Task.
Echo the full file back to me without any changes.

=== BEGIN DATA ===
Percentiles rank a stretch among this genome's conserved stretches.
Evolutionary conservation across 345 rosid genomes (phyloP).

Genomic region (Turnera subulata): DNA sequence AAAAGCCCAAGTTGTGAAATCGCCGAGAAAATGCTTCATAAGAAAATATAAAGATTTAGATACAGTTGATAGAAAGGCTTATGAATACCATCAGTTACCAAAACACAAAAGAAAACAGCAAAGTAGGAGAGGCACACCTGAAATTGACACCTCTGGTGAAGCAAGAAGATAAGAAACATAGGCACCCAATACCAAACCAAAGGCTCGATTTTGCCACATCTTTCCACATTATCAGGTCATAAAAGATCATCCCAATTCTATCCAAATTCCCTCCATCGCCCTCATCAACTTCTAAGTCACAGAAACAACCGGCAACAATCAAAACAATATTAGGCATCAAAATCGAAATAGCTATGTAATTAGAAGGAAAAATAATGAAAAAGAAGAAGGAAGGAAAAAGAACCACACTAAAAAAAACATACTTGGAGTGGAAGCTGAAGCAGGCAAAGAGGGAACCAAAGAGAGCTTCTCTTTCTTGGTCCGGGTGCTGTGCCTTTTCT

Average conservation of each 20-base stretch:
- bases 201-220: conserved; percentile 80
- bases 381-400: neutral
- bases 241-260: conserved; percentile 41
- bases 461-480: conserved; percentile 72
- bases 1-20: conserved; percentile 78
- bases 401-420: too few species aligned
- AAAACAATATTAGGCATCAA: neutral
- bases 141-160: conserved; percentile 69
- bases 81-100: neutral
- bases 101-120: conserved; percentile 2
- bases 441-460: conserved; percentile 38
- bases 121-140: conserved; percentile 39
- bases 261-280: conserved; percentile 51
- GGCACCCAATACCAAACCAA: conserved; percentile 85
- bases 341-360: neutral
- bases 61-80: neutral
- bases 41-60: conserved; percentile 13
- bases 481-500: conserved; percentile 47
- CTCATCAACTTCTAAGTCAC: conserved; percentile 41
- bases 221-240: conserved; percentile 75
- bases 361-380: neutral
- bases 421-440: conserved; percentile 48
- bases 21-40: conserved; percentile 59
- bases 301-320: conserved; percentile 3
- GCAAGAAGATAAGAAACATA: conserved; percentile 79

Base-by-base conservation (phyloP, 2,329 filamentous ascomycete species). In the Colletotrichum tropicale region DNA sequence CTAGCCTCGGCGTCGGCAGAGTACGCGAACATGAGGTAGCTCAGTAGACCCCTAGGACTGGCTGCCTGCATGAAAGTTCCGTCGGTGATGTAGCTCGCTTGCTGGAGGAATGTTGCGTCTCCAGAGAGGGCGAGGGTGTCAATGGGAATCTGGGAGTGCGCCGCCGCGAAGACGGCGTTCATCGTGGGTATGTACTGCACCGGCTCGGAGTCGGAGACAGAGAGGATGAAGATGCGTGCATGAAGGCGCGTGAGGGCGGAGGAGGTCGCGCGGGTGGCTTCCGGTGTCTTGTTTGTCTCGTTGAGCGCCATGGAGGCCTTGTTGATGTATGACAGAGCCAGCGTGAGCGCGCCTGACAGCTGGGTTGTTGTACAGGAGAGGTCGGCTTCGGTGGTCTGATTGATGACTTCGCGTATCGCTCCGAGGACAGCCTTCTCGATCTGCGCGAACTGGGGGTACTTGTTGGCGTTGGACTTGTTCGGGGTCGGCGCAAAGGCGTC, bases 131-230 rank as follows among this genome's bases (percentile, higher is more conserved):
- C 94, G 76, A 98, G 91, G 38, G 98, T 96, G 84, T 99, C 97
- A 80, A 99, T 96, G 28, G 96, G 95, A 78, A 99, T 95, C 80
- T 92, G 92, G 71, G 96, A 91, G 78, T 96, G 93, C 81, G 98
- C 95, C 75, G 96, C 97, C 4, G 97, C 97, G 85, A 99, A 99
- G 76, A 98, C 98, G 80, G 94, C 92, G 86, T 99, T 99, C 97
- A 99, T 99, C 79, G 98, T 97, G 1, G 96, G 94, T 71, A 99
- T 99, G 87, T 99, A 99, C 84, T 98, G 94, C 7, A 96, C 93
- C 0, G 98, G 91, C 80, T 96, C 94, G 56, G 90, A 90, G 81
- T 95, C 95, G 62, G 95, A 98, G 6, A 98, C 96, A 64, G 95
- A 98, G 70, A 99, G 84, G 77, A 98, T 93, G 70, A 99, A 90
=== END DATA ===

Percentiles rank a stretch among this genome's conserved stretches.
Evolutionary conservation across 345 rosid genomes (phyloP).

Genomic region (Turnera subulata): DNA sequence AAAAGCCCAAGTTGTGAAATCGCCGAGAAAATGCTTCATAAGAAAATATAAAGATTTAGATACAGTTGATAGAAAGGCTTATGAATACCATCAGTTACCAAAACACAAAAGAAAACAGCAAAGTAGGAGAGGCACACCTGAAATTGACACCTCTGGTGAAGCAAGAAGATAAGAAACATAGGCACCCAATACCAAACCAAAGGCTCGATTTTGCCACATCTTTCCACATTATCAGGTCATAAAAGATCATCCCAATTCTATCCAAATTCCCTCCATCGCCCTCATCAACTTCTAAGTCACAGAAACAACCGGCAACAATCAAAACAATATTAGGCATCAAAATCGAAATAGCTATGTAATTAGAAGGAAAAATAATGAAAAAGAAGAAGGAAGGAAAAAGAACCACACTAAAAAAAACATACTTGGAGTGGAAGCTGAAGCAGGCAAAGAGGGAACCAAAGAGAGCTTCTCTTTCTTGGTCCGGGTGCTGTGCCTTTTCT

Average conservation of each 20-base stretch:
- bases 201-220: conserved; percentile 80
- bases 381-400: neutral
- bases 241-260: conserved; percentile 41
- bases 461-480: conserved; percentile 72
- bases 1-20: conserved; percentile 78
- bases 401-420: too few species aligned
- AAAACAATATTAGGCATCAA: neutral
- bases 141-160: conserved; percentile 69
- bases 81-100: neutral
- bases 101-120: conserved; percentile 2
- bases 441-460: conserved; percentile 38
- bases 121-140: conserved; percentile 39
- bases 261-280: conserved; percentile 51
- GGCACCCAATACCAAACCAA: conserved; percentile 85
- bases 341-360: neutral
- bases 61-80: neutral
- bases 41-60: conserved; percentile 13
- bases 481-500: conserved; percentile 47
- CTCATCAACTTCTAAGTCAC: conserved; percentile 41
- bases 221-240: conserved; percentile 75
- bases 361-380: neutral
- bases 421-440: conserved; percentile 48
- bases 21-40: conserved; percentile 59
- bases 301-320: conserved; percentile 3
- GCAAGAAGATAAGAAACATA: conserved; percentile 79

Base-by-base conservation (phyloP, 2,329 filamentous ascomycete species). In the Colletotrichum tropicale region DNA sequence CTAGCCTCGGCGTCGGCAGAGTACGCGAACATGAGGTAGCTCAGTAGACCCCTAGGACTGGCTGCCTGCATGAAAGTTCCGTCGGTGATGTAGCTCGCTTGCTGGAGGAATGTTGCGTCTCCAGAGAGGGCGAGGGTGTCAATGGGAATCTGGGAGTGCGCCGCCGCGAAGACGGCGTTCATCGTGGGTATGTACTGCACCGGCTCGGAGTCGGAGACAGAGAGGATGAAGATGCGTGCATGAAGGCGCGTGAGGGCGGAGGAGGTCGCGCGGGTGGCTTCCGGTGTCTTGTTTGTCTCGTTGAGCGCCATGGAGGCCTTGTTGATGTATGACAGAGCCAGCGTGAGCGCGCCTGACAGCTGGGTTGTTGTACAGGAGAGGTCGGCTTCGGTGGTCTGATTGATGACTTCGCGTATCGCTCCGAGGACAGCCTTCTCGATCTGCGCGAACTGGGGGTACTTGTTGGCGTTGGACTTGTTCGGGGTCGGCGCAAAGGCGTC, bases 131-230 rank as follows among this genome's bases (percentile, higher is more conserved):
- C 94, G 76, A 98, G 91, G 38, G 98, T 96, G 84, T 99, C 97
- A 80, A 99, T 96, G 28, G 96, G 95, A 78, A 99, T 95, C 80
- T 92, G 92, G 71, G 96, A 91, G 78, T 96, G 93, C 81, G 98
- C 95, C 75, G 96, C 97, C 4, G 97, C 97, G 85, A 99, A 99
- G 76, A 98, C 98, G 80, G 94, C 92, G 86, T 99, T 99, C 97
- A 99, T 99, C 79, G 98, T 97, G 1, G 96, G 94, T 71, A 99
- T 99, G 87, T 99, A 99, C 84, T 98, G 94, C 7, A 96, C 93
- C 0, G 98, G 91, C 80, T 96, C 94, G 56, G 90, A 90, G 81
- T 95, C 95, G 62, G 95, A 98, G 6, A 98, C 96, A 64, G 95
- A 98, G 70, A 99, G 84, G 77, A 98, T 93, G 70, A 99, A 90